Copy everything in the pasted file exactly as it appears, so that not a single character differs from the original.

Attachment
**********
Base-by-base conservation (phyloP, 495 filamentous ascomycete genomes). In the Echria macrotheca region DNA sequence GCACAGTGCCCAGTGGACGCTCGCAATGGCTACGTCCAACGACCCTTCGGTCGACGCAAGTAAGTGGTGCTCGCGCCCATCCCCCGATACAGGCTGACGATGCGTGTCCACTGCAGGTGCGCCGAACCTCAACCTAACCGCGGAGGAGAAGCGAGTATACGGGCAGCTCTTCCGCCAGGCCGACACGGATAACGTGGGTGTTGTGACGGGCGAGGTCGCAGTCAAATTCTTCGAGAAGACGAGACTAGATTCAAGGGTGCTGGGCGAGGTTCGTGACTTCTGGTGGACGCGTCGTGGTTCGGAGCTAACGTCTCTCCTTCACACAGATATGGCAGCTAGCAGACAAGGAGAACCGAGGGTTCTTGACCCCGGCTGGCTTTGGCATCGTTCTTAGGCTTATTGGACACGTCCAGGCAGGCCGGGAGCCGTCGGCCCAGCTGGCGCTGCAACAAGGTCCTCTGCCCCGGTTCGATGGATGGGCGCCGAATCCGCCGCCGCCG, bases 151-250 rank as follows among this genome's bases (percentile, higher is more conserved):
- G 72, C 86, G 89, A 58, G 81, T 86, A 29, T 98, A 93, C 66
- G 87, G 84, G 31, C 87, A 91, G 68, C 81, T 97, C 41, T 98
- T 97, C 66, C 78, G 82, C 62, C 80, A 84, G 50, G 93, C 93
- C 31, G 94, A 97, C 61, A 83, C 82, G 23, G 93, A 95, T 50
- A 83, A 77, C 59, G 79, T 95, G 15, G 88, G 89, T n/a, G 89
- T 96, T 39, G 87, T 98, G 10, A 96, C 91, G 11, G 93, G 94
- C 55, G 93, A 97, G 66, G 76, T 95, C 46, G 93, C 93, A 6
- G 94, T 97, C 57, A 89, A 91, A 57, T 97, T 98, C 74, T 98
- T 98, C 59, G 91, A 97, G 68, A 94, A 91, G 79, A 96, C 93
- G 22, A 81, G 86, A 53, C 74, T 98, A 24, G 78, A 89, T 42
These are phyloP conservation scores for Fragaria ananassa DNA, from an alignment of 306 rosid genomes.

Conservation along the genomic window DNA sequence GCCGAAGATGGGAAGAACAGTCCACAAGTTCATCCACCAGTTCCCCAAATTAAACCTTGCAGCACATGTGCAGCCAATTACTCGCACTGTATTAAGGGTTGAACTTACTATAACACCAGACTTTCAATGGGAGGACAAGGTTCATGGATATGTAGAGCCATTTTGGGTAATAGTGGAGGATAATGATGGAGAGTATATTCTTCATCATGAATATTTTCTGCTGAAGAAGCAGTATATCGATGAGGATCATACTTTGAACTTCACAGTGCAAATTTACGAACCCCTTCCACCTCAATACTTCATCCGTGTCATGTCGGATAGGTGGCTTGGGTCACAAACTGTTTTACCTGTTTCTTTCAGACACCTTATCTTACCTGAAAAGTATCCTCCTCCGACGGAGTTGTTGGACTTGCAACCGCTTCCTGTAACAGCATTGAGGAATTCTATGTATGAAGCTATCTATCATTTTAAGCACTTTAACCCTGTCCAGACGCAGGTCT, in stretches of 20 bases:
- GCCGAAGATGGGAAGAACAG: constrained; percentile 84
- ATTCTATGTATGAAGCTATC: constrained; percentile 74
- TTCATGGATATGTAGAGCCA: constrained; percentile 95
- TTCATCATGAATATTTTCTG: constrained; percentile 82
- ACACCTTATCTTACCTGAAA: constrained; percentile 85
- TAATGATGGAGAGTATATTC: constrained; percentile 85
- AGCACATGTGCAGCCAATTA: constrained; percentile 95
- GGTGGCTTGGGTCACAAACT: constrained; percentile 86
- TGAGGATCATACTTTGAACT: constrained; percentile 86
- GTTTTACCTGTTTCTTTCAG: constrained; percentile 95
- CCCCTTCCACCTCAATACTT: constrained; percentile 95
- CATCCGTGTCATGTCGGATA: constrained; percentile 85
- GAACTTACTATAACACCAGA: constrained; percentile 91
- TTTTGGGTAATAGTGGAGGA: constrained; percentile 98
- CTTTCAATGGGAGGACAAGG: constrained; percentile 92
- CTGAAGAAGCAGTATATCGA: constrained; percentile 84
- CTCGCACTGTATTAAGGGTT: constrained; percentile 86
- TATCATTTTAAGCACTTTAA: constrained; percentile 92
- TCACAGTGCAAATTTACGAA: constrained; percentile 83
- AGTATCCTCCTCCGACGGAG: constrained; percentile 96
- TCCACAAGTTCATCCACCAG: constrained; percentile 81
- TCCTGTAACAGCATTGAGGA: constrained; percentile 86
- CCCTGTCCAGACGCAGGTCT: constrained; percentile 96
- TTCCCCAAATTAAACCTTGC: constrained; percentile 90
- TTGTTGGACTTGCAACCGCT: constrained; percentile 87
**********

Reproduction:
Base-by-base conservation (phyloP, 495 filamentous ascomycete genomes). In the Echria macrotheca region DNA sequence GCACAGTGCCCAGTGGACGCTCGCAATGGCTACGTCCAACGACCCTTCGGTCGACGCAAGTAAGTGGTGCTCGCGCCCATCCCCCGATACAGGCTGACGATGCGTGTCCACTGCAGGTGCGCCGAACCTCAACCTAACCGCGGAGGAGAAGCGAGTATACGGGCAGCTCTTCCGCCAGGCCGACACGGATAACGTGGGTGTTGTGACGGGCGAGGTCGCAGTCAAATTCTTCGAGAAGACGAGACTAGATTCAAGGGTGCTGGGCGAGGTTCGTGACTTCTGGTGGACGCGTCGTGGTTCGGAGCTAACGTCTCTCCTTCACACAGATATGGCAGCTAGCAGACAAGGAGAACCGAGGGTTCTTGACCCCGGCTGGCTTTGGCATCGTTCTTAGGCTTATTGGACACGTCCAGGCAGGCCGGGAGCCGTCGGCCCAGCTGGCGCTGCAACAAGGTCCTCTGCCCCGGTTCGATGGATGGGCGCCGAATCCGCCGCCGCCG, bases 151-250 rank as follows among this genome's bases (percentile, higher is more conserved):
- G 72, C 86, G 89, A 58, G 81, T 86, A 29, T 98, A 93, C 66
- G 87, G 84, G 31, C 87, A 91, G 68, C 81, T 97, C 41, T 98
- T 97, C 66, C 78, G 82, C 62, C 80, A 84, G 50, G 93, C 93
- C 31, G 94, A 97, C 61, A 83, C 82, G 23, G 93, A 95, T 50
- A 83, A 77, C 59, G 79, T 95, G 15, G 88, G 89, T n/a, G 89
- T 96, T 39, G 87, T 98, G 10, A 96, C 91, G 11, G 93, G 94
- C 55, G 93, A 97, G 66, G 76, T 95, C 46, G 93, C 93, A 6
- G 94, T 97, C 57, A 89, A 91, A 57, T 97, T 98, C 74, T 98
- T 98, C 59, G 91, A 97, G 68, A 94, A 91, G 79, A 96, C 93
- G 22, A 81, G 86, A 53, C 74, T 98, A 24, G 78, A 89, T 42
These are phyloP conservation scores for Fragaria ananassa DNA, from an alignment of 306 rosid genomes.

Conservation along the genomic window DNA sequence GCCGAAGATGGGAAGAACAGTCCACAAGTTCATCCACCAGTTCCCCAAATTAAACCTTGCAGCACATGTGCAGCCAATTACTCGCACTGTATTAAGGGTTGAACTTACTATAACACCAGACTTTCAATGGGAGGACAAGGTTCATGGATATGTAGAGCCATTTTGGGTAATAGTGGAGGATAATGATGGAGAGTATATTCTTCATCATGAATATTTTCTGCTGAAGAAGCAGTATATCGATGAGGATCATACTTTGAACTTCACAGTGCAAATTTACGAACCCCTTCCACCTCAATACTTCATCCGTGTCATGTCGGATAGGTGGCTTGGGTCACAAACTGTTTTACCTGTTTCTTTCAGACACCTTATCTTACCTGAAAAGTATCCTCCTCCGACGGAGTTGTTGGACTTGCAACCGCTTCCTGTAACAGCATTGAGGAATTCTATGTATGAAGCTATCTATCATTTTAAGCACTTTAACCCTGTCCAGACGCAGGTCT, in stretches of 20 bases:
- GCCGAAGATGGGAAGAACAG: constrained; percentile 84
- ATTCTATGTATGAAGCTATC: constrained; percentile 74
- TTCATGGATATGTAGAGCCA: constrained; percentile 95
- TTCATCATGAATATTTTCTG: constrained; percentile 82
- ACACCTTATCTTACCTGAAA: constrained; percentile 85
- TAATGATGGAGAGTATATTC: constrained; percentile 85
- AGCACATGTGCAGCCAATTA: constrained; percentile 95
- GGTGGCTTGGGTCACAAACT: constrained; percentile 86
- TGAGGATCATACTTTGAACT: constrained; percentile 86
- GTTTTACCTGTTTCTTTCAG: constrained; percentile 95
- CCCCTTCCACCTCAATACTT: constrained; percentile 95
- CATCCGTGTCATGTCGGATA: constrained; percentile 85
- GAACTTACTATAACACCAGA: constrained; percentile 91
- TTTTGGGTAATAGTGGAGGA: constrained; percentile 98
- CTTTCAATGGGAGGACAAGG: constrained; percentile 92
- CTGAAGAAGCAGTATATCGA: constrained; percentile 84
- CTCGCACTGTATTAAGGGTT: constrained; percentile 86
- TATCATTTTAAGCACTTTAA: constrained; percentile 92
- TCACAGTGCAAATTTACGAA: constrained; percentile 83
- AGTATCCTCCTCCGACGGAG: constrained; percentile 96
- TCCACAAGTTCATCCACCAG: constrained; percentile 81
- TCCTGTAACAGCATTGAGGA: constrained; percentile 86
- CCCTGTCCAGACGCAGGTCT: constrained; percentile 96
- TTCCCCAAATTAAACCTTGC: constrained; percentile 90
- TTGTTGGACTTGCAACCGCT: constrained; percentile 87